Things came so easily for Georgia’s offense in its first five games before the Bulldogs were taught a hard lesson when they were nearly shutout against South Carolina.
“We learned, basically, as an offense, really, that we can be stopped,” freshman tailback Todd Gurley said. “South Carolina did kind of stop us.”
The Bulldogs scored 41 or more points in every game until that Oct. 6 trip to Columbia, S.C.
Georgia didn’t score until 1:55 to play in the 35-7 loss.
“I didn’t anticipate that at all,” offensive guard Chris Burnette said. “I didn’t think that we would not be able to score points until the last drive.”
Georgia’s offensive issues certainly went well beyond any one player, but not having leading receiver Michael Bennett, who was lost for the season with a torn ACL in a practice leading up to the game, didn’t help.
“There’s no doubt,” offensive coordinator Mike Bobo said. “You lose your No. 1 receiver, you’re most productive receiver, it hurt us a little bit. I still have confidence in the guys that we have and the guys out there playing. We’ve still got a very good offense. I feel really good about this offense. I think we’ve got a chance to be an explosive offense. It’s how we come back from this.”
Georgia’s first chance back on the field is Saturday at Kentucky.
Quarterback Aaron Murray said he thinks the Bulldogs still have what it takes to be able to move the ball and score points.
“I think there’s a lot to learn from the game,” Murray said. “We’ve watched the game multiple times. I think we’ll be fine. I think we’re very confident in who we have, with the play-calling and everything that’s going on. We didn’t execute when the time came. When the plays were there to be made, we just didn’t hit on them. We know we can make big plays, we know it’s there. They present themselves to us a lot, we’ve just got to make them. I don’t think we’re shaken up at all. I think we’re going to come out very confident in our next game and ready to go.”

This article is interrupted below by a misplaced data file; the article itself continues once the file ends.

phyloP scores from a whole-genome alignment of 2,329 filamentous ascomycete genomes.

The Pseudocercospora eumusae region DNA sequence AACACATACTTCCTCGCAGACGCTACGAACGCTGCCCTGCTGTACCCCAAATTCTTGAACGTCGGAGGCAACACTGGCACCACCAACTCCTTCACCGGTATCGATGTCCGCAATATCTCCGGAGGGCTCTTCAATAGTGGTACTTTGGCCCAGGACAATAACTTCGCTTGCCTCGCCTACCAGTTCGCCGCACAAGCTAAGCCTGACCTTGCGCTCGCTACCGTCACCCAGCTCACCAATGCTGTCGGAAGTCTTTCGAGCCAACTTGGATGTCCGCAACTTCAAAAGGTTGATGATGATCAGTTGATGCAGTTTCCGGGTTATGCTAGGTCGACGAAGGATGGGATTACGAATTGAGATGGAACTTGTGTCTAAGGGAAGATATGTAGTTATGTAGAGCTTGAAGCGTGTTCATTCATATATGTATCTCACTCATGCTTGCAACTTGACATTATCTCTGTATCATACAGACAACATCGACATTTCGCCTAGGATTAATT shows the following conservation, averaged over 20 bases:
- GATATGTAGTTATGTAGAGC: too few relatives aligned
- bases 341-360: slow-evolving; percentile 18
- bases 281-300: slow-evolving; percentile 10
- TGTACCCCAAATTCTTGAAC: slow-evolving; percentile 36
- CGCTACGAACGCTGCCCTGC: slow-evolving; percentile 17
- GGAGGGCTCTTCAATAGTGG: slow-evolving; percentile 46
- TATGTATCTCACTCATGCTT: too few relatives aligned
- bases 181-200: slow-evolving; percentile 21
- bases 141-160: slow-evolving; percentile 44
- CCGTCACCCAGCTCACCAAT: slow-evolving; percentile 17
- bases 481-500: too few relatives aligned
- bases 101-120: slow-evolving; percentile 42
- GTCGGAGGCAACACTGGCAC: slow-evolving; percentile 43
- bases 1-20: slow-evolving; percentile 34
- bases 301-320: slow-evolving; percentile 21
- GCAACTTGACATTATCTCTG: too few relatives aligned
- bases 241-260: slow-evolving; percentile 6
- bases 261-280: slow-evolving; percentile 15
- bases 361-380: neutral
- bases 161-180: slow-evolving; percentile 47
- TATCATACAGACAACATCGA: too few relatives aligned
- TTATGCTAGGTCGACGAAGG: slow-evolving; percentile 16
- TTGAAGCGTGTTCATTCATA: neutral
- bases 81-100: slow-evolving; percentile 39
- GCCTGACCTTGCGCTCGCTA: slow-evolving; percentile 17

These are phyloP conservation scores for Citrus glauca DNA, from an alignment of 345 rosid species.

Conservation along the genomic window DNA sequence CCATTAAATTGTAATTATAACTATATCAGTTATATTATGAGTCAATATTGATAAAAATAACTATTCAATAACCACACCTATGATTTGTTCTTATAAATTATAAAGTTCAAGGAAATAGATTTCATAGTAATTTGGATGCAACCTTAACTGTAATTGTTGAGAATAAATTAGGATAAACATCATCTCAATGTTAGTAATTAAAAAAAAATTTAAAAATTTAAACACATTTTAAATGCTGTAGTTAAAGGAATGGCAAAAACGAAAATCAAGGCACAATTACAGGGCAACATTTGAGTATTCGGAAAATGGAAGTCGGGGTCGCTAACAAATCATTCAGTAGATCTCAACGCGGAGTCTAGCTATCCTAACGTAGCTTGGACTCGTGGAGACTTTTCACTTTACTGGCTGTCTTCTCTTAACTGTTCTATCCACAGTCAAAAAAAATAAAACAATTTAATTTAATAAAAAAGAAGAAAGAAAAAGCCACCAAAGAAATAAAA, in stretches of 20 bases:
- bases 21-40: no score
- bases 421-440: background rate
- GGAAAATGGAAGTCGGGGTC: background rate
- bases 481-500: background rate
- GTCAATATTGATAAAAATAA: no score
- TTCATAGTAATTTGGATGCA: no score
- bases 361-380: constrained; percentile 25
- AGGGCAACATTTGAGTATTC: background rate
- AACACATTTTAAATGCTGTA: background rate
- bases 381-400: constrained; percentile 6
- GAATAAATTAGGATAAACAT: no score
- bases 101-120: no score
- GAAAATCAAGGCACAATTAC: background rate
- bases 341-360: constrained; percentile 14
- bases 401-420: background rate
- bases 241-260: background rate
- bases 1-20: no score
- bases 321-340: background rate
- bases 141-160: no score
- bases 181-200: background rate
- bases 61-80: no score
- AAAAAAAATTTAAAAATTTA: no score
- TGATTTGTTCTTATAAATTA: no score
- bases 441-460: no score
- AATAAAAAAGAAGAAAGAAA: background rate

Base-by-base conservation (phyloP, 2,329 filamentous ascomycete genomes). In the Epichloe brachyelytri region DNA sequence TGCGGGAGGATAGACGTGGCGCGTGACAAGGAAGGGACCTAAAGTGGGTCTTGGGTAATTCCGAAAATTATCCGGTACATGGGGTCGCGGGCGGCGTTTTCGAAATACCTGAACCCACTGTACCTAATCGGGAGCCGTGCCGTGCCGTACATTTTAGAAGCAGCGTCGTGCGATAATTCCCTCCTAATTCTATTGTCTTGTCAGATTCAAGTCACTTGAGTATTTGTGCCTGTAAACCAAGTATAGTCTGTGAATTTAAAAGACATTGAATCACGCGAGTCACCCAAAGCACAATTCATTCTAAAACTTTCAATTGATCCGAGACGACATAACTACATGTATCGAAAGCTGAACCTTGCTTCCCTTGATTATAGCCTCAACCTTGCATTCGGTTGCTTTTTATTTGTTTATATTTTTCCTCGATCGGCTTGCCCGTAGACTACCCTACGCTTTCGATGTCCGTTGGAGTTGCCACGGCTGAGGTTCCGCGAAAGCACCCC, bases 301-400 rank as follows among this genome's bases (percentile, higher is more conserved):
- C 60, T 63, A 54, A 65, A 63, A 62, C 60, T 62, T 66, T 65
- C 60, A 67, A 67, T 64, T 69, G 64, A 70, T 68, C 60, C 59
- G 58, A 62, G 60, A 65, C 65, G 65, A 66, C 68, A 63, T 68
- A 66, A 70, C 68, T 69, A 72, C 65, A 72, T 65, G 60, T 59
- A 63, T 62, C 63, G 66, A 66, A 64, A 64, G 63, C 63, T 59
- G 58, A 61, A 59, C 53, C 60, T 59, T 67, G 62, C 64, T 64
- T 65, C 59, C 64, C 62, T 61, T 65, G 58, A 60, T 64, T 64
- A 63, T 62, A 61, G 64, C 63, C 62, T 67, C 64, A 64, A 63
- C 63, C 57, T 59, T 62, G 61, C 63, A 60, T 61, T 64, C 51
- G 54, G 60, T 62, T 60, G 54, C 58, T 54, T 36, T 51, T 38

The Bulldogs had a bye week to examine what went wrong at South Carolina and put together a game plan for the Wildcats.
“We didn’t blame anybody — the line or the backs or nobody,” Gurley said. “We just came together as a team and are going to fix things.”
Coach Mark Richt said there’s an emphasis on running the ball like the Bulldogs did in previous games.
“We did a couple of things differently in the game because of the edge pass rushers,” Richt said of a Gamecocks’ team that has defensive ends Jadeveon Clowney and Devin Taylor. “You’re wanting to help your tackles out. So we did things a little bit differently in pass protection, too, whether it was a back helping or a tight end helping. We may have spent too much time and scheme on that where we should have just maybe done what we’ve been doing all year long and realizing that they may win once or twice but we’re also going to win our share, too. And just running the ball between the tackles. I thought we probably should have stayed with that a little bit more than we did.”
LSU rushed for 258 yards against the Gamecocks Saturday. Georgia had only 40 rushing yards in the first three quarters and 115 total.
Bobo mentioned last week on Georgia’s call-in show that the Bulldogs prepared during the gameweek with plenty of crowd noise, but may have overdone it.
“Going back talking as a staff maybe we did a little bit too much crowd noise and maybe shouldn’t do crowd noise until Thursday,” Bobo said. “We didn’t get to teach as much as we wanted to with all of the crowd noise.”
Georgia players hope it was just a one-time poor showing.
“Our confidence is still up,” offensive tackle John Theus said. “We know what we’re capable of doing. We saw the mistakes that inhibited us from making the plays that we needed to make. We’re going to come back and fix those little things. I think we’re still going to have an explosive offense and still be able to put points up.”